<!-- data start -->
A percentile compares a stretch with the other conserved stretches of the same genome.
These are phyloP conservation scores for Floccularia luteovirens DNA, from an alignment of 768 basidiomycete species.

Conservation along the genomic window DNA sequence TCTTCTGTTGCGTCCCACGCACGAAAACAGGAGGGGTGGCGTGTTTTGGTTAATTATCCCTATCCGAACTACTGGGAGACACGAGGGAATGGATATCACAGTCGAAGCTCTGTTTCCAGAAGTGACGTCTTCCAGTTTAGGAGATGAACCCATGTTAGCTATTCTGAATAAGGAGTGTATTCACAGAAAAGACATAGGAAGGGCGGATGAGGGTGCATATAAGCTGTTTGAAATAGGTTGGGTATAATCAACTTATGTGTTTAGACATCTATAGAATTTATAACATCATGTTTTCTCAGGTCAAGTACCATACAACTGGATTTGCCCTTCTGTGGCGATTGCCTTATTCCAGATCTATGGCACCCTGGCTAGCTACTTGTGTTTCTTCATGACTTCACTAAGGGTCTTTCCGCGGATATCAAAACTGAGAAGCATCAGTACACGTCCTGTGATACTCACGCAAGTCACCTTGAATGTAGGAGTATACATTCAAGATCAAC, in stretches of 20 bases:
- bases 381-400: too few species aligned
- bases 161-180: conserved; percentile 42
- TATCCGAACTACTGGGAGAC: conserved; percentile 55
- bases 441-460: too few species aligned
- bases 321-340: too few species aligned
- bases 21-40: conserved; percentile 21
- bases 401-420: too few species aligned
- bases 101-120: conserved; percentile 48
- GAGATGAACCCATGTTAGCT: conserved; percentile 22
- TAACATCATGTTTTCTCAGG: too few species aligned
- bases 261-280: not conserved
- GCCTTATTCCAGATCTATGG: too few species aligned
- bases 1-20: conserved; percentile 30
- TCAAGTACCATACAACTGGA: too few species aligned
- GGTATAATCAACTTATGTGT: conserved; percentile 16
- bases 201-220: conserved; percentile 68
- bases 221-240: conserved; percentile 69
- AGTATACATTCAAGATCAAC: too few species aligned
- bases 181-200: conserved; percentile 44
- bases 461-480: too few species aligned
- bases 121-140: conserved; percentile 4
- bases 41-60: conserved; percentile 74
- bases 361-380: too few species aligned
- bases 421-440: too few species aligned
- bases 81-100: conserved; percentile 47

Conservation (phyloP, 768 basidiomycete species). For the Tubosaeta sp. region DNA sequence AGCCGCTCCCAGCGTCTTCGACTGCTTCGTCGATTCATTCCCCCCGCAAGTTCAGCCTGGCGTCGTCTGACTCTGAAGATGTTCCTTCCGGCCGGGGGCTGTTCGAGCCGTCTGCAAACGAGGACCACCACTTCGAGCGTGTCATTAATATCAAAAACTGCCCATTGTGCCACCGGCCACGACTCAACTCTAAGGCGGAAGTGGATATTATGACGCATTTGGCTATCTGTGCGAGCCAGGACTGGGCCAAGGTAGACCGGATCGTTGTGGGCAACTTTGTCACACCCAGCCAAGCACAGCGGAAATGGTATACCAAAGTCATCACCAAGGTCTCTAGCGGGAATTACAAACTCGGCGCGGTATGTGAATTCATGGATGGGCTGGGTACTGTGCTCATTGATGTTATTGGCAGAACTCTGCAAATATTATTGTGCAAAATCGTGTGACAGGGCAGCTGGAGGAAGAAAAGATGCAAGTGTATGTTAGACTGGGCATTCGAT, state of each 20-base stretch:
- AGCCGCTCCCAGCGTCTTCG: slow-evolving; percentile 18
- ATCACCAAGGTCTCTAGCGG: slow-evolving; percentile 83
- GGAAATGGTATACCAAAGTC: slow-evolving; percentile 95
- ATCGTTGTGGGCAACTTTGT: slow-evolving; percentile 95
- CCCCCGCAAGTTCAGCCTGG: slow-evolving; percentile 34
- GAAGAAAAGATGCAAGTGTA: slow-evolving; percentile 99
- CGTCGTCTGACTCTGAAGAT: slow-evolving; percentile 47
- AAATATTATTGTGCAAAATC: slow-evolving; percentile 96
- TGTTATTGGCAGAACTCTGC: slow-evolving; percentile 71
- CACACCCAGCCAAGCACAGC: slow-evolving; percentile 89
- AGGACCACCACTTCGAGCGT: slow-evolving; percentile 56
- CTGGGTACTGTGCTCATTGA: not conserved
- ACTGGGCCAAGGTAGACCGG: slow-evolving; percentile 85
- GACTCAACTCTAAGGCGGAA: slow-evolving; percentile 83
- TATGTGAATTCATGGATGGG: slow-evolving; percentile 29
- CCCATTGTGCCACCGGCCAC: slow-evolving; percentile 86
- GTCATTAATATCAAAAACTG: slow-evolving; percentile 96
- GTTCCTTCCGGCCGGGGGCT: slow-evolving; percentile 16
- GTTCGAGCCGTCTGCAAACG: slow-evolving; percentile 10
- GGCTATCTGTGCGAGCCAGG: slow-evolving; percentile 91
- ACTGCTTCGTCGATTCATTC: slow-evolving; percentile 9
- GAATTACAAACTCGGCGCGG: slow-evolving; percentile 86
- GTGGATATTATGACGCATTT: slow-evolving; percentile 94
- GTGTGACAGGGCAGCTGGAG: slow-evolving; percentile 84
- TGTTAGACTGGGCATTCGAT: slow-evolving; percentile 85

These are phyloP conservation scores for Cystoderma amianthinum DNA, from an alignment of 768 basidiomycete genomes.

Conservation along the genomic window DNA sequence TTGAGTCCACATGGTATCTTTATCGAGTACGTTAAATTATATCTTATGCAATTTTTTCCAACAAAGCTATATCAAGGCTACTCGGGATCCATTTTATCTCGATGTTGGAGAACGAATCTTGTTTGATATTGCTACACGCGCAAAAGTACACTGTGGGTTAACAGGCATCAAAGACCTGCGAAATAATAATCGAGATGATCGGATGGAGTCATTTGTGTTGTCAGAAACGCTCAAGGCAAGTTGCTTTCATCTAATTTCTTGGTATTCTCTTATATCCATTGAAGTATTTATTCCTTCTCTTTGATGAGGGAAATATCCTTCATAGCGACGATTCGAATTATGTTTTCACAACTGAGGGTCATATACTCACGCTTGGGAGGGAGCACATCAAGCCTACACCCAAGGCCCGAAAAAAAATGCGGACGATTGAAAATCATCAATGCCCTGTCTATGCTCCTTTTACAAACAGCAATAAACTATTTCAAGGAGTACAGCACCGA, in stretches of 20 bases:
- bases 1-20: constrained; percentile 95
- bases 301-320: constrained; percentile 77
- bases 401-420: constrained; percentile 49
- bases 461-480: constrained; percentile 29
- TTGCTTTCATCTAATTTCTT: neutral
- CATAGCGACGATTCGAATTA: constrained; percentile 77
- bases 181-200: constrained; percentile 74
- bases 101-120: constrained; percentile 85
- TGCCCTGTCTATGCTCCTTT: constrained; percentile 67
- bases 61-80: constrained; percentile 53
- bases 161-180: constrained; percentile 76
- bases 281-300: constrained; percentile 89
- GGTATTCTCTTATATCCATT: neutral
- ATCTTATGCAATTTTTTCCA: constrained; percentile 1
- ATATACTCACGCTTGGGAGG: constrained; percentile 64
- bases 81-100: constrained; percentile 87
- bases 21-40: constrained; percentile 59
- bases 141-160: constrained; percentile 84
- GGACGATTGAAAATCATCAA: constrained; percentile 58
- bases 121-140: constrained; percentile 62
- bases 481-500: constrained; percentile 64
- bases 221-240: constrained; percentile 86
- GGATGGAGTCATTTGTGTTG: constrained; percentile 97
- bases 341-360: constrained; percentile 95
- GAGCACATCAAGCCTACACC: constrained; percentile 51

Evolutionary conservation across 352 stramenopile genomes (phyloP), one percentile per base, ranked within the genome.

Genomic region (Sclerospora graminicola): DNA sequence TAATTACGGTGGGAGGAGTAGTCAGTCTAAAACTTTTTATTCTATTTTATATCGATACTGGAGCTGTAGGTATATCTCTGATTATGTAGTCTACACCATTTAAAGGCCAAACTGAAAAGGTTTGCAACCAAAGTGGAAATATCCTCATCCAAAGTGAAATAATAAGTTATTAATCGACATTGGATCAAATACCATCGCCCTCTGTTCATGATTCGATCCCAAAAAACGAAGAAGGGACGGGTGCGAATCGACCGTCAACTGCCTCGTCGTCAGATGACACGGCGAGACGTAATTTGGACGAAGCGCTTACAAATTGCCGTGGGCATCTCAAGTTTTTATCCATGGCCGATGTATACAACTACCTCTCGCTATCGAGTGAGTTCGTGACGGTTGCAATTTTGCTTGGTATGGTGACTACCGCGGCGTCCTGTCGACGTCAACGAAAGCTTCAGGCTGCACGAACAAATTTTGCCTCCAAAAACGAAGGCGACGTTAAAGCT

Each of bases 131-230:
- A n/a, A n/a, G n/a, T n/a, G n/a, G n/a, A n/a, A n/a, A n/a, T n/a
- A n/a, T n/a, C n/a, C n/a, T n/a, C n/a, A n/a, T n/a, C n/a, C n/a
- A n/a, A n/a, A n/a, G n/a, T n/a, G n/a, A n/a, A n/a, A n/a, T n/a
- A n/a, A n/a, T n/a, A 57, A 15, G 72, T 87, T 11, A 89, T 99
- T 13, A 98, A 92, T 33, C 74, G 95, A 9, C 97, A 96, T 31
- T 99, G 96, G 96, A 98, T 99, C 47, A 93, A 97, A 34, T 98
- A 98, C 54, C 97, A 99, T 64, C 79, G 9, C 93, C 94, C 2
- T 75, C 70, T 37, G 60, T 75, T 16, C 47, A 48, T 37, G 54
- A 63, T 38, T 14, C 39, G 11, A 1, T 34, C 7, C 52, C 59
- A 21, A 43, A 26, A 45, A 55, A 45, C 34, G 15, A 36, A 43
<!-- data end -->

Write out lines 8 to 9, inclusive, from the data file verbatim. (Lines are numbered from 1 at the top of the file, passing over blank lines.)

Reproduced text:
- bases 321-340: too few species aligned
- bases 21-40: conserved; percentile 21